Referring to FIG. 1, the transmitter includes an RF (radio frequency) carrier source 1 which is coupled to a modulator 2 whose output is coupled to a power amplifier 3 which has a Class C or other non-linear input-output characteristic. The RF drive to power amplifier 3 is controlled by a feedback loop 4 incorporating the first embodiment of a signal envelope detecting system 5 in accordance with the principles of the present invention. The output of system 5 is coupled to a difference amplifier 6 to provide the modulated signal through modulator 2 for power amplifier 3, thereby completing feedback loop 4. The output signal of system 5 is coupled to a difference point 7 which is subtracted from the output of a reference amplifier 8 which amplifies a reference signal in the form of a desired wave produced in the desired wave forming network 9. The resultant signal at point 7 is the input signal for difference amplifier 6.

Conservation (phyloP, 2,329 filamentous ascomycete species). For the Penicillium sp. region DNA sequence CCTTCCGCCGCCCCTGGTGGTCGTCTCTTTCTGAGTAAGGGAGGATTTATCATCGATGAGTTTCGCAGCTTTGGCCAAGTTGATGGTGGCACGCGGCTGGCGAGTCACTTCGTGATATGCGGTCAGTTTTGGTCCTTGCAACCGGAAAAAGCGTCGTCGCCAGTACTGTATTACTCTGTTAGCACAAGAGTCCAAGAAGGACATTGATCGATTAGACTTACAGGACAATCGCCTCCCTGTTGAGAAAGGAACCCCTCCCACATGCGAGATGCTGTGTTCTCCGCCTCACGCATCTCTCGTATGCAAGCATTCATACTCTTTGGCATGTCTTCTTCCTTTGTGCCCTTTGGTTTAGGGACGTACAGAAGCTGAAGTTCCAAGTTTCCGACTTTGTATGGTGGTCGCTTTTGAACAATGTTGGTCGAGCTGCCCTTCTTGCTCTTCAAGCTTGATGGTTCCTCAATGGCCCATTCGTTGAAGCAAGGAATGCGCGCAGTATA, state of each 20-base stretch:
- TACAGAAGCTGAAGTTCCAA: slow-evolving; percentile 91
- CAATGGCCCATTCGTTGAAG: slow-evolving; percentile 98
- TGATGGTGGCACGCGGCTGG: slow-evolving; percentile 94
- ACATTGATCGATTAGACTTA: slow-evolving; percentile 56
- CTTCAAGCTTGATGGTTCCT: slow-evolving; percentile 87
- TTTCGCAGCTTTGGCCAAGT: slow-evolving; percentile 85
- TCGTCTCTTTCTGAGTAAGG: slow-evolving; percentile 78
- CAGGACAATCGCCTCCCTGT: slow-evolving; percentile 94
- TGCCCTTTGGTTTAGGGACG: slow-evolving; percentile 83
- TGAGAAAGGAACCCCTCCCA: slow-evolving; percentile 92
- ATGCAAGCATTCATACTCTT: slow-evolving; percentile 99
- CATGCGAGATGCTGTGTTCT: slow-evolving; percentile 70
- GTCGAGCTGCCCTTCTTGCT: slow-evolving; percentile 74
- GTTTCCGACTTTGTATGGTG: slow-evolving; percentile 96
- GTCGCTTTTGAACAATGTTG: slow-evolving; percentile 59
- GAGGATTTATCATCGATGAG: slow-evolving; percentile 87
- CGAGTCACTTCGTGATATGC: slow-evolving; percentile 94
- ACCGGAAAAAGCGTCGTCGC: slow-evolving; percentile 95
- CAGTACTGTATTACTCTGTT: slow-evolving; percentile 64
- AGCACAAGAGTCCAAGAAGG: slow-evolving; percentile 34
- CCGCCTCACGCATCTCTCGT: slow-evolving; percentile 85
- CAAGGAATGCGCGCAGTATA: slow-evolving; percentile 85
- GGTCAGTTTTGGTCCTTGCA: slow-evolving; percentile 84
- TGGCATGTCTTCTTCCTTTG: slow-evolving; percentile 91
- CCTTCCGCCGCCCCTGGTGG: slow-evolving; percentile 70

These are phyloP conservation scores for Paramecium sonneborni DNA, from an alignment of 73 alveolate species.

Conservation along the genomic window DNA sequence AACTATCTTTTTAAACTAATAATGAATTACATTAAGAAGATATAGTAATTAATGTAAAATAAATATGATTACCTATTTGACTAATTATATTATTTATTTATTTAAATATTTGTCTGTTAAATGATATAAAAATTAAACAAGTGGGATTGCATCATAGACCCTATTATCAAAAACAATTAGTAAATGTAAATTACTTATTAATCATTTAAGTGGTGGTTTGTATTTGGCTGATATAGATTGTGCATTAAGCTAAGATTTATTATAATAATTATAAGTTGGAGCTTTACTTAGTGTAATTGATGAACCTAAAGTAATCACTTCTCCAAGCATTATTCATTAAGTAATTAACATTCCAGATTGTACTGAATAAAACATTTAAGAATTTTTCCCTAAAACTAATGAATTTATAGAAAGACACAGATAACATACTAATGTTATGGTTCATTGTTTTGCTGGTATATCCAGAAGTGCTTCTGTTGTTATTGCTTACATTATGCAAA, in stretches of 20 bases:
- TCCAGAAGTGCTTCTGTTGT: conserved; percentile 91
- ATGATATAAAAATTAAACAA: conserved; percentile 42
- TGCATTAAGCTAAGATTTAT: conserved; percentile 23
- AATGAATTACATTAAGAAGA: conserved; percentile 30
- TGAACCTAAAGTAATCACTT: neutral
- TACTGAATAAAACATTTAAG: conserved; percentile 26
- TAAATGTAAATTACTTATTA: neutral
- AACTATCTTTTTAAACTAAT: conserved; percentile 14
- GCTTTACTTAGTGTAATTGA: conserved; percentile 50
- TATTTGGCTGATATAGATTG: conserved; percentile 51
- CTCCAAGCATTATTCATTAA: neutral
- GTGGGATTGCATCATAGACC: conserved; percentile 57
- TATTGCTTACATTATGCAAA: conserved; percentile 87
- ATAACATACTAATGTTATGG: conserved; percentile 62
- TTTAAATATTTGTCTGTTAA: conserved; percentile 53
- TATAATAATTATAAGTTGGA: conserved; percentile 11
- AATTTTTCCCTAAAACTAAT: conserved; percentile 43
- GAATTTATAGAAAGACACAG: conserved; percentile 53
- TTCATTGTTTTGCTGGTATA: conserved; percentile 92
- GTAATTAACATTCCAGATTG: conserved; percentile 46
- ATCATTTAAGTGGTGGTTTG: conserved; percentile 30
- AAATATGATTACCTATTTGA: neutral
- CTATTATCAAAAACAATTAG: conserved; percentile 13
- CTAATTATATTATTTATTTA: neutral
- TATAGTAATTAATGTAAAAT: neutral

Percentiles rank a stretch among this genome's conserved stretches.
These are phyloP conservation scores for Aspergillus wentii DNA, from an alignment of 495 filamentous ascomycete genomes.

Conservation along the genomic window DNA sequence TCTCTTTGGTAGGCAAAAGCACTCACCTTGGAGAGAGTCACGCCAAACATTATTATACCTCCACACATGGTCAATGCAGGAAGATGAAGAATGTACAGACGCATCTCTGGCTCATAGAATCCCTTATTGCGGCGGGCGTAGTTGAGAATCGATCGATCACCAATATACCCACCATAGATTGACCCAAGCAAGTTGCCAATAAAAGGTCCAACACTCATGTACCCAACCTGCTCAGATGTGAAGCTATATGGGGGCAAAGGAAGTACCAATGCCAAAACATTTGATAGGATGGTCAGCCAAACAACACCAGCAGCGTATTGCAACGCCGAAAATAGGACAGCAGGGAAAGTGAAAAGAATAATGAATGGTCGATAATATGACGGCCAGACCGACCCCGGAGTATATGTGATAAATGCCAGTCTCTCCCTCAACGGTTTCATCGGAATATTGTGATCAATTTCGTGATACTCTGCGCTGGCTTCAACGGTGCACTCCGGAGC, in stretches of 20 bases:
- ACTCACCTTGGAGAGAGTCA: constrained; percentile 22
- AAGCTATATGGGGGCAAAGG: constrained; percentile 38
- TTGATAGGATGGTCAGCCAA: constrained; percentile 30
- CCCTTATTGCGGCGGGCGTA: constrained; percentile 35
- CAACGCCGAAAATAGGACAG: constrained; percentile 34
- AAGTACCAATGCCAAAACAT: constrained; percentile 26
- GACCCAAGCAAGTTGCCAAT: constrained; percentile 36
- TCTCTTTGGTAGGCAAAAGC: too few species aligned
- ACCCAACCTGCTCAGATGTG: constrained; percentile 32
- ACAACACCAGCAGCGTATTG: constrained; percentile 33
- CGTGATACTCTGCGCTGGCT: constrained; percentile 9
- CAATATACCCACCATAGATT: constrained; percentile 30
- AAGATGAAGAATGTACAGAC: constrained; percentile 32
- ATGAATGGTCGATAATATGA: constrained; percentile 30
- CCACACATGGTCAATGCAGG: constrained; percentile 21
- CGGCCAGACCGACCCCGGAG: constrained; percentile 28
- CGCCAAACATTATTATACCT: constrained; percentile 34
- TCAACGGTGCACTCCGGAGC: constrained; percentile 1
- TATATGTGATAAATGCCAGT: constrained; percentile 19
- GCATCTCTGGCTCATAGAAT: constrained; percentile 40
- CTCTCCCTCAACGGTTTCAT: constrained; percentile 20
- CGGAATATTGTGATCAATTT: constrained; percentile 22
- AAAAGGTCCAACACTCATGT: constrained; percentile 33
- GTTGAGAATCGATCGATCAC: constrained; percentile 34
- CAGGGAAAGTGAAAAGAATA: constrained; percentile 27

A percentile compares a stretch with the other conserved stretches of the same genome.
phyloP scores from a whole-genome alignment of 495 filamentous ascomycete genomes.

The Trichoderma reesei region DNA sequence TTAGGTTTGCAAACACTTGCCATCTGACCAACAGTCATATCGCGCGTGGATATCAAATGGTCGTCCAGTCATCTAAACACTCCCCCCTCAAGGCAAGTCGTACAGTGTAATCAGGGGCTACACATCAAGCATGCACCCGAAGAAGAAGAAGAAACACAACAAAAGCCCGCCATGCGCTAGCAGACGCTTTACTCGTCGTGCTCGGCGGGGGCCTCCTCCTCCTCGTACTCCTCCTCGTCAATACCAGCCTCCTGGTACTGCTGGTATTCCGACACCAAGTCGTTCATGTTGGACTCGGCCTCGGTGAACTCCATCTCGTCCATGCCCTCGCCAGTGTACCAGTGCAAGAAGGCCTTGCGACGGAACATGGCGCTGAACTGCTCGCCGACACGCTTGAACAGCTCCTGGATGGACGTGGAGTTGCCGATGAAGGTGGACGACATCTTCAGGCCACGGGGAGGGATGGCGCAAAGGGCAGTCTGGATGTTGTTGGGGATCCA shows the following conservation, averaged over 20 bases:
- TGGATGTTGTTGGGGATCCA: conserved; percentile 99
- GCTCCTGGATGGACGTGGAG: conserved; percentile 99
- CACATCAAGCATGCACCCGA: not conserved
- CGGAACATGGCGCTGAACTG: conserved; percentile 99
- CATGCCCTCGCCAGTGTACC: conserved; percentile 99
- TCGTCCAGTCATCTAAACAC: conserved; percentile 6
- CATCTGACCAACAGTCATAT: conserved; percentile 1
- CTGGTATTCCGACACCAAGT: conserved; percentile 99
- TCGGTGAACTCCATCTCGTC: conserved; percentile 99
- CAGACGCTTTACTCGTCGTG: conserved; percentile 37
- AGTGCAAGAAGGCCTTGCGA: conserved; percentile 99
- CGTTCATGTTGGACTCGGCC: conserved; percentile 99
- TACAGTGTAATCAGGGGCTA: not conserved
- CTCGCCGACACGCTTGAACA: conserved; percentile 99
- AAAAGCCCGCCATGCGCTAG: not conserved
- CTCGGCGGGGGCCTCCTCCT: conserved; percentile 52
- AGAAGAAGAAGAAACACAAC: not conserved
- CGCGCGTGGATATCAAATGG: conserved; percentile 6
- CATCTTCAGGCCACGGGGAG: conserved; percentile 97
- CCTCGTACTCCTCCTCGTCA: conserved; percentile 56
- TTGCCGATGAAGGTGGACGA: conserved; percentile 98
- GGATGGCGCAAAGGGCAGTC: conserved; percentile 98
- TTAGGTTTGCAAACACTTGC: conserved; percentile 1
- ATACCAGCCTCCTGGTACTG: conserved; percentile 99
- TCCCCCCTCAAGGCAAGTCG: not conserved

Signal envelope detecting system 5 includes a plurality of amplitude detectors, three of which are shown in FIG. 1, namely, amplitude detectors 10-12. It is to be understood that more than three amplitude detectors can be employed if it is desired to detect the envelope of a signal at an even greater number of decibels (db) below its peak level than the -78 db of the example to be described. As illustrated, the three amplitude detectors 10-12 respond to the amplitude of the signal in three different sequential amplitude ranges. For instance, amplitude detector 10 is rendered operative by a control pulse from switching pulse generator 13 in the 0 db to -26 db below peak input amplitude range, amplitude detector 11 is rendered operative by another control pulse from generator 13 in the amplitude range of -26 db to -52 db below the peak input and amplitude detector 12 is rendered operative by yet another control pulse from generator 13 in the amplitude range of -52 db to -78 db below the peak input. The control pulses from generator 13 are such that when one of the amplitude detectors 10-12 are rendered operative the other amplitude detectors are rendered inoperative. The three control pulses produced by generator 13 are provided by correctly differencing the output of three different voltage comparators as illustrated in FIG. 2. In the arrangement illustrated each voltage comparator is triggered when the amplitude of the pulse from network 9 reaches that voltage level corresponding to a boundary of the associated amplitude range, namely, in the example illustrated, at -26 db, -52 db, and -78 db below the peak level.